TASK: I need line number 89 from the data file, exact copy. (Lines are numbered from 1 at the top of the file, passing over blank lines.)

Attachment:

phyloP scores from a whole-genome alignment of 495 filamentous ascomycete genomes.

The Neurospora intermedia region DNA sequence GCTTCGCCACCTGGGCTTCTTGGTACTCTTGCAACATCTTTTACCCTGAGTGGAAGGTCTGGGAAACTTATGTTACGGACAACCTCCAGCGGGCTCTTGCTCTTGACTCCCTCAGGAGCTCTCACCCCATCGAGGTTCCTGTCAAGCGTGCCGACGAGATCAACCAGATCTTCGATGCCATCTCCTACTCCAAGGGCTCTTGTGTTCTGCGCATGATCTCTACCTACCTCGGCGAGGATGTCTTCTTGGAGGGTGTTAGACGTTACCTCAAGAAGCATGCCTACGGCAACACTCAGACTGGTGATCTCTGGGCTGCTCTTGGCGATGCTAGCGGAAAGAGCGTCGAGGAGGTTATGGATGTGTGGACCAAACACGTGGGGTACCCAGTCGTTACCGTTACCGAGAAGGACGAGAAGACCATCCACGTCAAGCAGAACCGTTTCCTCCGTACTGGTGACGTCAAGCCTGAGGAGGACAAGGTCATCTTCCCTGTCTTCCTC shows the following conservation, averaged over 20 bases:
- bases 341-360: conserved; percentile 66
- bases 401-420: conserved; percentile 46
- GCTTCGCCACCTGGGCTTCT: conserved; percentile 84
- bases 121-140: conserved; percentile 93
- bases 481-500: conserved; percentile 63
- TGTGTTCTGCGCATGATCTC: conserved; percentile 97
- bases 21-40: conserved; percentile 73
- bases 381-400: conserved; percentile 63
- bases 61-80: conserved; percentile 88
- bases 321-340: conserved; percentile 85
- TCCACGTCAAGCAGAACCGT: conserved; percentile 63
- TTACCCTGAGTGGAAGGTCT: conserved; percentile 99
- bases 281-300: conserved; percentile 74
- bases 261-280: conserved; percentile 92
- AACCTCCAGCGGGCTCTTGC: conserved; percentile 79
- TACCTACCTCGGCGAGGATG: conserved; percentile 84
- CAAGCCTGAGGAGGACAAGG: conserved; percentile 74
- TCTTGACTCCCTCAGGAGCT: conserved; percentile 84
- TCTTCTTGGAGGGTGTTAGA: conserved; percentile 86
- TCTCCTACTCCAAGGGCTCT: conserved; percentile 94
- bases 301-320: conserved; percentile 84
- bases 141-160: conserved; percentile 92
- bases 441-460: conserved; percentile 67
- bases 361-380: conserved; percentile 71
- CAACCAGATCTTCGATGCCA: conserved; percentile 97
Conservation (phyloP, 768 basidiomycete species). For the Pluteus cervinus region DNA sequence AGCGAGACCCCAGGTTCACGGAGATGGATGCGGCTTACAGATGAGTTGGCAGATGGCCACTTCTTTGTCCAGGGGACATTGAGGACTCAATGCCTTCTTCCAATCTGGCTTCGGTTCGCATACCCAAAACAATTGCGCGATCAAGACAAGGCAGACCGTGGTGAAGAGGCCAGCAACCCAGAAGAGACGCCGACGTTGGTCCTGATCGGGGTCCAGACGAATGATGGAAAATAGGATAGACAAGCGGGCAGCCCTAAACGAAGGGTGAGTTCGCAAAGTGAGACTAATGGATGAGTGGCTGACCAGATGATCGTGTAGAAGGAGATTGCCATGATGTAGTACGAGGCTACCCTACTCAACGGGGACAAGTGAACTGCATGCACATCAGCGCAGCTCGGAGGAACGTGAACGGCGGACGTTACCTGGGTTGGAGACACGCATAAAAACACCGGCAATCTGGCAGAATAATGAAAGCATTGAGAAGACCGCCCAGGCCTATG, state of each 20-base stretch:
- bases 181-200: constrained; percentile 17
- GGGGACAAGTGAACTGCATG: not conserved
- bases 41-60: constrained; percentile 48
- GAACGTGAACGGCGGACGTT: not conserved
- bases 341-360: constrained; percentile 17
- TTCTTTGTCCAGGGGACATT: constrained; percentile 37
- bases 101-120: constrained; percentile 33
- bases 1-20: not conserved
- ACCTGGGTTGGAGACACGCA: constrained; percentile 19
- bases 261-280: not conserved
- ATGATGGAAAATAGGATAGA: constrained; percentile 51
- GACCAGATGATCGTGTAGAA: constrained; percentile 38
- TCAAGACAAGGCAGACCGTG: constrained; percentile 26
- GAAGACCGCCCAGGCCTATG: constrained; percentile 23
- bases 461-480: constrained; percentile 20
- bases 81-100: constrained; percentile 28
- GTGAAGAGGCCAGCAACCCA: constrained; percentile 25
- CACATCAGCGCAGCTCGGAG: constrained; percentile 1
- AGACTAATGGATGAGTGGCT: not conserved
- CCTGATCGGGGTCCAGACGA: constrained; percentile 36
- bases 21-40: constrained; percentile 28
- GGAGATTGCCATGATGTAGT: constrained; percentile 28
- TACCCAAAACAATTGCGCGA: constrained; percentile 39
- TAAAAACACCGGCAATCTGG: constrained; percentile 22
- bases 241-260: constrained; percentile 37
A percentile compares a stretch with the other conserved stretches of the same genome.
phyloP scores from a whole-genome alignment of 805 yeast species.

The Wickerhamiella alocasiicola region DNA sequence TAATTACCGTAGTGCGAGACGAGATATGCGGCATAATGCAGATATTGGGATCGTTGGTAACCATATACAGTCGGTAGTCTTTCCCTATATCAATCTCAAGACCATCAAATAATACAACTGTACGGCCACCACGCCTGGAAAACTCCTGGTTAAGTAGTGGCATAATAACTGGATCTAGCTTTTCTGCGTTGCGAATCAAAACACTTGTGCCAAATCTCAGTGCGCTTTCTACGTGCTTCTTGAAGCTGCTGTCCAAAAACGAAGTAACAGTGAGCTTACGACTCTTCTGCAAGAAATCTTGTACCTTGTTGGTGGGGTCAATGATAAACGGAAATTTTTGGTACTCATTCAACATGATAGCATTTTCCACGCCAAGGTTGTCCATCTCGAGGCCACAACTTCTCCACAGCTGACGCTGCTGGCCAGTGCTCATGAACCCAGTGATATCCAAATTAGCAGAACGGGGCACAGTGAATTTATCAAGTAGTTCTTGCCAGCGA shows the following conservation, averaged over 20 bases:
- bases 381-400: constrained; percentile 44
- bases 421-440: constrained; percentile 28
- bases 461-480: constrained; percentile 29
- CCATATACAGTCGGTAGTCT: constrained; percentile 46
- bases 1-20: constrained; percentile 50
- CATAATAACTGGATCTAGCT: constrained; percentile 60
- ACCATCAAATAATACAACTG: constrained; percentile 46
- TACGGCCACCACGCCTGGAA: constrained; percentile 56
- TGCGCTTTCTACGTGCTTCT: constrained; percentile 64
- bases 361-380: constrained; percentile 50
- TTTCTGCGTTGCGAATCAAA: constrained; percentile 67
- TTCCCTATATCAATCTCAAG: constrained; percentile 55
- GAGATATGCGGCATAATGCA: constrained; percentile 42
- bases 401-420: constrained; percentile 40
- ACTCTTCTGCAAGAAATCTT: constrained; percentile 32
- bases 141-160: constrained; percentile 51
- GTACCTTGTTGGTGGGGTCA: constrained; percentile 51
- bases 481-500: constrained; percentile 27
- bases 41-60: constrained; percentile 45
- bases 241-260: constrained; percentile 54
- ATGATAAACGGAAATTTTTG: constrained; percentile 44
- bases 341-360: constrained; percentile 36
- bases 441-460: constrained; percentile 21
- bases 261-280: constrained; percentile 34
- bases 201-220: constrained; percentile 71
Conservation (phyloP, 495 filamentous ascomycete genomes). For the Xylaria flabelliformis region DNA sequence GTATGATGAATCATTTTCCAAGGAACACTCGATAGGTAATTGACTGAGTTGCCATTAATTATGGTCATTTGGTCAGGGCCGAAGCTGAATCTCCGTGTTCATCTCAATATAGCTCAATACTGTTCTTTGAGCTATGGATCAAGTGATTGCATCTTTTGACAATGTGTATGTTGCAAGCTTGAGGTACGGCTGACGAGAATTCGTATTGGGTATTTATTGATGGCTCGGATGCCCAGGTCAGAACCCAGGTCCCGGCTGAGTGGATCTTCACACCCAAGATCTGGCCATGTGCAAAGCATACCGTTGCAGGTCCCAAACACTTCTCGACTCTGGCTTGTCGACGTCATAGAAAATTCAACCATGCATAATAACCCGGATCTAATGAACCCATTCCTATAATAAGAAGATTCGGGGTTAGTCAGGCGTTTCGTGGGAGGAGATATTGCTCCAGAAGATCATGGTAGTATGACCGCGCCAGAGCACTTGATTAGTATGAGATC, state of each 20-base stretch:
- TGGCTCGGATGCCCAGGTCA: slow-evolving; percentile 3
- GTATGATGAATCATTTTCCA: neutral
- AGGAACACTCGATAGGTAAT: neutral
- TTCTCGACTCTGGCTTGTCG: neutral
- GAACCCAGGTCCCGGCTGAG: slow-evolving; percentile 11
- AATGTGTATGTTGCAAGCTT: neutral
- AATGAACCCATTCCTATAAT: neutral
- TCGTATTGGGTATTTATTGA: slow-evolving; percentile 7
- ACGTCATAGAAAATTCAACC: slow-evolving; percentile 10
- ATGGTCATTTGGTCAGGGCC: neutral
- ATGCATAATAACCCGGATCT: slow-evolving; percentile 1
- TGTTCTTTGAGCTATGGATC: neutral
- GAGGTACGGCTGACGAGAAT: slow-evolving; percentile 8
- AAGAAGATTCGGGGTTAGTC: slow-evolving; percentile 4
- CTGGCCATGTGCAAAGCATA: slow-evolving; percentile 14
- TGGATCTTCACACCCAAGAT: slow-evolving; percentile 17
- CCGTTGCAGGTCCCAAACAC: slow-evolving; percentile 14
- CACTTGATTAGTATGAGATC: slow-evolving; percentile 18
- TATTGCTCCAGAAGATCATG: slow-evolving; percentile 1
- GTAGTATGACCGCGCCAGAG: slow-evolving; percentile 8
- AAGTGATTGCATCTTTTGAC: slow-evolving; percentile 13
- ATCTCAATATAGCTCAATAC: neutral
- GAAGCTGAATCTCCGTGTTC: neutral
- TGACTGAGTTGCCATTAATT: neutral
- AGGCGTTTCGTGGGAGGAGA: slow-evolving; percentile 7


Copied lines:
- AATGAACCCATTCCTATAAT: neutral